1.How do you feel about being a woman?
I feel angry about being born a woman – extremely angry for a long time. In a similar way some people argue they didn’t ask to be born into their family, I could say I’ve wished many times over I wasn’t born a woman. Men have a privilege that they don’t even appreciate because they weren’t born women – and as nice as some of them are, or as hard as they try to understand – they are NOT women. They can only imagine what we go through with, and they should never ever say, “I understand”. They never will.
For instance, I cannot go around bare-chested. Also, I get asked why I don’t smile more, do this or wear that to look prettier (so I can be more attractive for their benefit – for fuck’s sake). It’s projected onto us that that’s what we want – compliments for our looks – “Everybody loves compliments”.
When we are reduced to what we do to please or how we could better attract men, it’s as if everything else doesn’t and shouldn’t matter. Forget about our dreams, and aspirations like saving the world. It’s telling us: we are just not as important, deserving and capable.
Men haven’t been told for most of their life growing up that they were too loud, too rough, too boyish, too excited, too, too, too.… Men don’t constantly need to worry about whether it is what they said (verbal), how they said it, wore, or even stood (non-verbal communication) that caused them to be stared down, followed, leered at. I’ve examined my actions and behaviour a million times over and I can tell you: I never once did anything to deserve the hostility and harassment directly at me. Ignore them, other women say. All men are like that. Why? Why do we have to constantly feel unsafe, scared, second-class, and hate being alive – forget about being a woman. I’ve hated being alive hundreds, if not thousands, of times by the time I was in my 20s because I was born a woman. This was no way to live. I didn’t ask for this.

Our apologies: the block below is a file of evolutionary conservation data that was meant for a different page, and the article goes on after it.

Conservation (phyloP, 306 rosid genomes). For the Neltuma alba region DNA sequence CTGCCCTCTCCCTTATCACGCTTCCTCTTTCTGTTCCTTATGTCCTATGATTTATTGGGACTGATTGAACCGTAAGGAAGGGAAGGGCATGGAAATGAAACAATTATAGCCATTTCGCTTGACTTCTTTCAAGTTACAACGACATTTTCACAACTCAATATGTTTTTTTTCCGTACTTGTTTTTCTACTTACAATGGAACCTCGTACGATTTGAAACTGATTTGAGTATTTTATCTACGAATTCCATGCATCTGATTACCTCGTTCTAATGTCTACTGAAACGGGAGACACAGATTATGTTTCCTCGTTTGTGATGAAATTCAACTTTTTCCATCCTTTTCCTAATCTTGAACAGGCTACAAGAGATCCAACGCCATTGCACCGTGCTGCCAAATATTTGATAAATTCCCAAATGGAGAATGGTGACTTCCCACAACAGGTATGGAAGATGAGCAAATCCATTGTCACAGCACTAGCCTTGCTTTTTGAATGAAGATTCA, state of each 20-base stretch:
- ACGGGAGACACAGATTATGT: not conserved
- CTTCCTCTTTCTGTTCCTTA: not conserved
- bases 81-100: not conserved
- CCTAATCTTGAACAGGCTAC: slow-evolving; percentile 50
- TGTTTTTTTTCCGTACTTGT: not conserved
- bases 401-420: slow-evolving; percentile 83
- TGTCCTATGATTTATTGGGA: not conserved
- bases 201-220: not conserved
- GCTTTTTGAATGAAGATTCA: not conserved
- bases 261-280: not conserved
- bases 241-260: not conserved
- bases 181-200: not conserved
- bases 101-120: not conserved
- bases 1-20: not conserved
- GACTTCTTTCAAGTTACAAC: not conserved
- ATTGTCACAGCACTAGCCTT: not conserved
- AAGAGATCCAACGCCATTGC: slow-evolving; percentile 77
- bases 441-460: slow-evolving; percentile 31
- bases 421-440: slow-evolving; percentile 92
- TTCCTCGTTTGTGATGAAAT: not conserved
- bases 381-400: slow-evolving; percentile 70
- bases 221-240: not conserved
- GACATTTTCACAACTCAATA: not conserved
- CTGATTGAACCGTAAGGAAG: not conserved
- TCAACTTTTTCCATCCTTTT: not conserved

As a result, I’ve internalised everything that’s happened to me as a woman – self-blame, self-hate, and hate for men-at-large for a long time. I hid, shrunk myself, and played small so that I didn’t have to feel scared. Afterall, women are the ones who are physically smaller, will have difficulty fighting a bigger person, and been warned their whole lives: Don’t be raped. I’ve always wanted to but have not done backpacking around the world – because women get raped. Also, don’t be too big, too loud, too this or that – because nobody would want me. I must toll the line. I must play the game – sit down, shut up, and look pretty.
I didn’t have women role models (who obviously had different parents and life circumstances) who were told to dream as big as they wanted or strive for the sky. Nobody had to tell me to limit myself. I limited myself because this was what everybody was saying with and without words – and there was no other way to be. Any other way didn’t make sense. Is it any wonder I hate being a woman?
2. How did you feel about your vulva/ vagina/ genitals growing up?
I feel anger about being told nothing about my genitals other than don’t touch them. I discovered masturbation at five, and just because I could orgasm doesn’t mean I know the parts of my anatomy. I didn’t know how to pronounce vagina even past my teens, and I didn’t know what a vulva was even past my 30s. I feel anger, and disappointment at a system that has failed its people.
3. What is your relationship with your vulva/ vagina/ genitals now?
I have looked at and felt around my genitals often, especially to check for its health. I feel appreciation for my genitals being a source of pleasure, and as a gateway into my body. I have a very sensitive body and vagina. I’ve come down with bacterial infection in the vagina (not the same as a sexually transmitted infection) every single time I’ve had unprotected sex.